As in most metals mines, ore is first crushed and ground to a 50-micron average size in a huge SAG mill and ball mill.

It then goes through a gravity circuit and flotation cells that produce a 10 percent concentrate, meaning that the concentrate is 10 percent of the weight of the ore.

The concentrate is reground and run through a cyanide leach circuit, with a carbon in pulp process to pull the gold out of the solution.

The source of the carbon is burnt coconut shells, which have the right physical properties to be resistant and handle the process without breaking down.

Gold made into sludge

All that remains on the production side is for the gold to be made into a sludge that is melted in the furnace and then poured to form a gold bar. But that still leaves the much larger volume of tailings to be dealt with. And in Pogo's case the tailings pose specific challenges. Two giant Larox filters that emit periodic high-pitched roars like wounded dinosaurs squeeze the water out of the tailings to produce a filter cake containing only 15 percent moisture.

The filtered tailings go to the dry stack tailings facility on a windy slope by the side of a mountain. A dozer shovels the tailings to make a fairly even surface, and additional material is folded in "like raisins in a pudding," as Hanneman puts it. "The properties of the material make it very impermeable," he added. Dry stack tailings allow Pogo to avoid having to maintain and monitor a tailings pond for years or decades after closure. A dam creates a speed bump to catch water that comes down from the valley, and a diversion ditch above the tailings facility enables the mine to divert as much water around the property as possible, in accordance with EPA requirements.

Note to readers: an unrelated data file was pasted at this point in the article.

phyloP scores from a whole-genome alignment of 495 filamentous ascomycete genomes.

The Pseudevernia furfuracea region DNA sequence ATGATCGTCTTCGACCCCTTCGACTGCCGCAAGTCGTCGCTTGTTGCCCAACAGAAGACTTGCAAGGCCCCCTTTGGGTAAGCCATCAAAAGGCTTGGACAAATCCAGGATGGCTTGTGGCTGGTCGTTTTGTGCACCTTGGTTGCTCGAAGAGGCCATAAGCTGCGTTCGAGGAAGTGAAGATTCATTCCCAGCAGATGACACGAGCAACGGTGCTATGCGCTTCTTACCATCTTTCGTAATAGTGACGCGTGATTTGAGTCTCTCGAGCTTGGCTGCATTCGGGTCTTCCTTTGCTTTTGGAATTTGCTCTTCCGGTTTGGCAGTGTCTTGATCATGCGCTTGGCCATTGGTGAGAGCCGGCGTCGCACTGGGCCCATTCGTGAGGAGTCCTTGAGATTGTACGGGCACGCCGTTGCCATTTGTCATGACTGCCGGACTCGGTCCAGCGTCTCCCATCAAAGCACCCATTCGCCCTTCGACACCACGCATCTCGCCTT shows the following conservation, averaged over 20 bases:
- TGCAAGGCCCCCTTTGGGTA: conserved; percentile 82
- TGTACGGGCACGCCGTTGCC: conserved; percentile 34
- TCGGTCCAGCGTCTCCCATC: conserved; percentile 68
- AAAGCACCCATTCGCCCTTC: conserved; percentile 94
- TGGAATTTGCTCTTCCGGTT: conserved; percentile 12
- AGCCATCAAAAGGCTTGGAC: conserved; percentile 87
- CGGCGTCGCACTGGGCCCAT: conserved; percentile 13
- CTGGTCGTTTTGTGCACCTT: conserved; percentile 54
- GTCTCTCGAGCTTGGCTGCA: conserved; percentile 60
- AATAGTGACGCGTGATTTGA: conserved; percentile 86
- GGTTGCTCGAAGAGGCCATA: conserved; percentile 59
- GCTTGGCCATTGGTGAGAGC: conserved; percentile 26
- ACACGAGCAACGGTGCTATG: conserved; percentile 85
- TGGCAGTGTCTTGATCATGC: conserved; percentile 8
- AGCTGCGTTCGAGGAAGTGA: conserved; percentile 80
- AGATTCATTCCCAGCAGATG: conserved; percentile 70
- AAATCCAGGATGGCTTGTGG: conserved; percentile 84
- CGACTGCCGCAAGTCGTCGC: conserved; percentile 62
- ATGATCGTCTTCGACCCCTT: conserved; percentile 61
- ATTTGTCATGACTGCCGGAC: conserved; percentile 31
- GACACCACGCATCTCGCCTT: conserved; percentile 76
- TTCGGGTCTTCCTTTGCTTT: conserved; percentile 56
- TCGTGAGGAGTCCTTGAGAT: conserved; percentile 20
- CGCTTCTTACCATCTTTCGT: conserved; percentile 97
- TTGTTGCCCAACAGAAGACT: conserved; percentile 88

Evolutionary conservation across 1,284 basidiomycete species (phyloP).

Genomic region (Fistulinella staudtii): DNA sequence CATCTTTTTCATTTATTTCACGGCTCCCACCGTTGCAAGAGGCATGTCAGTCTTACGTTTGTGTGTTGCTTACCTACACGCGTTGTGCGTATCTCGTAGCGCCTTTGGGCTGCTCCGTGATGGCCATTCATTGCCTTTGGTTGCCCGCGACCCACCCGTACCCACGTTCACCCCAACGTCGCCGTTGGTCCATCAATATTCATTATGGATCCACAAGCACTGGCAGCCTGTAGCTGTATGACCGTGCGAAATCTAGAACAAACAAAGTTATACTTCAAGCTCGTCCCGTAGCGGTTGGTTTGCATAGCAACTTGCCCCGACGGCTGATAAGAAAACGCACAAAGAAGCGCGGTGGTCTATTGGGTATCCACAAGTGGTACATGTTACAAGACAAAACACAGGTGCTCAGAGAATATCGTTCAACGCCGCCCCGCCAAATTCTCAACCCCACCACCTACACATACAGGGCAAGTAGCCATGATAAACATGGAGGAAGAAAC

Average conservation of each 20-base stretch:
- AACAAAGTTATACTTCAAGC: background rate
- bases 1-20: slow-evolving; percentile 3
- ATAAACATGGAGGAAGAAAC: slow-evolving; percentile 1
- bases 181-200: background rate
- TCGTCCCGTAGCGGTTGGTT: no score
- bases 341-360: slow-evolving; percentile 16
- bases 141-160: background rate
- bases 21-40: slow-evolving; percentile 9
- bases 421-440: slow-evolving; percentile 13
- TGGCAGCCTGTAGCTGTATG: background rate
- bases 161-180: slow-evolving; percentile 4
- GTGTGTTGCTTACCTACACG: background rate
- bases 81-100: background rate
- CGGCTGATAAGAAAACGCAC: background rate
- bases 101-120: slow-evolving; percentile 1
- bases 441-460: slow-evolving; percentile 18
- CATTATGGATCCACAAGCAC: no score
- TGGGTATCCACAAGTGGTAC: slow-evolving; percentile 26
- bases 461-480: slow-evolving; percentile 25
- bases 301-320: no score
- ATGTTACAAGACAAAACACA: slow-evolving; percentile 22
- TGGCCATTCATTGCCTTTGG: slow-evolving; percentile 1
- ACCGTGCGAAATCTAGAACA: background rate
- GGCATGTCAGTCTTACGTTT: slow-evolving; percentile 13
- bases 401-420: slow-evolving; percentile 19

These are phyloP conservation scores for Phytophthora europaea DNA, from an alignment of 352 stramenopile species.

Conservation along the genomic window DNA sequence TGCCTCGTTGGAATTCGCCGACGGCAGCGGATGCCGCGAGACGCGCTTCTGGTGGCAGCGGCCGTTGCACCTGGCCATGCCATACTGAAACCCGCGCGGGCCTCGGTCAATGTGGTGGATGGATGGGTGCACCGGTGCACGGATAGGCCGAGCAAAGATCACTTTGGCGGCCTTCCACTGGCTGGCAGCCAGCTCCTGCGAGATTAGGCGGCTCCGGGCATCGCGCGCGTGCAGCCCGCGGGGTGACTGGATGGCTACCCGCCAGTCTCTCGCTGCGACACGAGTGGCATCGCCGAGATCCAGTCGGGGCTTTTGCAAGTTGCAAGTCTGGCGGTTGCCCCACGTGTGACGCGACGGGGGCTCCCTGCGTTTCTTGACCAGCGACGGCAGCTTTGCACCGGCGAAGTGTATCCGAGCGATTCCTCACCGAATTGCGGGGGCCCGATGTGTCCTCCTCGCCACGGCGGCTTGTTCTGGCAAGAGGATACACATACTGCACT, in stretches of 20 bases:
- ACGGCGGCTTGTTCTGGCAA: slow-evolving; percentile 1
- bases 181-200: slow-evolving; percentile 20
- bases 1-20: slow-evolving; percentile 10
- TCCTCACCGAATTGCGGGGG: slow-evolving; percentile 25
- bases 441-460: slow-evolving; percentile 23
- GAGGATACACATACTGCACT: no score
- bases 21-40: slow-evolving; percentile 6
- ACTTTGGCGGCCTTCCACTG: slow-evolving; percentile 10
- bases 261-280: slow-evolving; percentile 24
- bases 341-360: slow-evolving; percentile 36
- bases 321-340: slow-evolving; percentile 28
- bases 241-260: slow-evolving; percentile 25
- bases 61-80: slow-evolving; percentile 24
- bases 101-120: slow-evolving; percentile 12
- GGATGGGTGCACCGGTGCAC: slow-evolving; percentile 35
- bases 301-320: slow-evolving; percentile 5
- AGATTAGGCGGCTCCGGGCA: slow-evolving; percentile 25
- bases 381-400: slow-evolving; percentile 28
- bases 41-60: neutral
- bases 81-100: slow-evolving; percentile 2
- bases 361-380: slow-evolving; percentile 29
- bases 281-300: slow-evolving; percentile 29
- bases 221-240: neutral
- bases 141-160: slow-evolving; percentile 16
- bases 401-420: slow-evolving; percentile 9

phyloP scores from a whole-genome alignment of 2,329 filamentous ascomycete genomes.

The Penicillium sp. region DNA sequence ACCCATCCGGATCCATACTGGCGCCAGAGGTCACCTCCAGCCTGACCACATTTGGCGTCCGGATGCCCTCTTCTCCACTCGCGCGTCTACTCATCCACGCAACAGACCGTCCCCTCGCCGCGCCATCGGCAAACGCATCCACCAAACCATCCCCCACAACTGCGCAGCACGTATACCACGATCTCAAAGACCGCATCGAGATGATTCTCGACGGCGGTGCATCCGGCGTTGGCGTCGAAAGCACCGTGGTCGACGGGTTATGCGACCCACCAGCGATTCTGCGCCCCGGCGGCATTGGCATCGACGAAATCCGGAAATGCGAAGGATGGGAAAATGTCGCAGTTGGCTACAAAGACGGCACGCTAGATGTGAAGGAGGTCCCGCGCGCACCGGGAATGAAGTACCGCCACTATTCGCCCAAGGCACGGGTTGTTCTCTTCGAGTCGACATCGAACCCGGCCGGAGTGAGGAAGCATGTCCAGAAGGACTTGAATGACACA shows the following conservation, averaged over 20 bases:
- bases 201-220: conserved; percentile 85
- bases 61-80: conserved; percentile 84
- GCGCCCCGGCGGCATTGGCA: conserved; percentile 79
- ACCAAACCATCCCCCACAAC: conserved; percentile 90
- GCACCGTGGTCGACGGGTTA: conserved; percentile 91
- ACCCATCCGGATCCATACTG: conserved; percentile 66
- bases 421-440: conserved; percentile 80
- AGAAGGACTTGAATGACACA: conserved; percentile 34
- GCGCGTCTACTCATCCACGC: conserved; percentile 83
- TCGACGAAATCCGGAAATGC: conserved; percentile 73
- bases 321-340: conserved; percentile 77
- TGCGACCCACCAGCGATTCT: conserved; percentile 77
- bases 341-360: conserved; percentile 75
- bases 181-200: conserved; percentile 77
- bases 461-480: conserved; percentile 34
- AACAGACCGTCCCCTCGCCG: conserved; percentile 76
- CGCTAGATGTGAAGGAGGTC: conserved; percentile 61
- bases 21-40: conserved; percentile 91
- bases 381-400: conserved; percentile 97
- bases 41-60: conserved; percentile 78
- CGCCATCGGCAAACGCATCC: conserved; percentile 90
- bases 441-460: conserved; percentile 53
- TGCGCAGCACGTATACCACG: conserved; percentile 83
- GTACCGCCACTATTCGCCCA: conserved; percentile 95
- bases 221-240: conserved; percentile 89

The mine's permits call for zero discharge of water. The water that is removed by the filters contains a high level of arsenic. It goes to the water treatment plant, where the arsenic is converted to iron arsenate, which is bright red, but very benign. Cement is then added and the muddy mixture is pumped back underground to fill the mine's workings with paste. The tour group was able to climb up onto the flat, slippery surface of the paste underground and see the deep footprints left by miners who tramped around in it when it was even wetter.

Stench would signal evacuation

Tour participants were given a safety briefing before going underground and kitted out with hard hats and lamps, safety goggles, steel-toed boots, fluorescent vests and belts with self-rescuers to convert carbon monoxide to carbon dioxide in case of emergency. There are phones at various places inside the mine and if an evacuation becomes necessary, a stench will be activated - a really strong garlic and rotten egg smell. To ensure miners recognize the smell, it's activated as a test every six months, though fortunately not on the day of the tour.

Pogo still requires more underground miners, and although it's relatively easy to send new recruits to the nearby Delta Mine Training Center, it's harder to find experienced miners.

Teck-Pogo makes no secret of the fact that it has been poaching employees from Alaska's other mines and those mines have on occasion poached some back.

One obvious example is geologist Paul Jensen, formerly of Fort Knox gold mine in Fairbanks, whose name is now on an office door at Pogo.

Local company Taiga Ventures provides the buses that transport workers from Fairbanks or Delta Junction to Pogo, up the 50-mile winding mountain road built for the mine by Alaska Interstate Construction.

It's a good road and it will need to be.

The Pogo story has only just begun.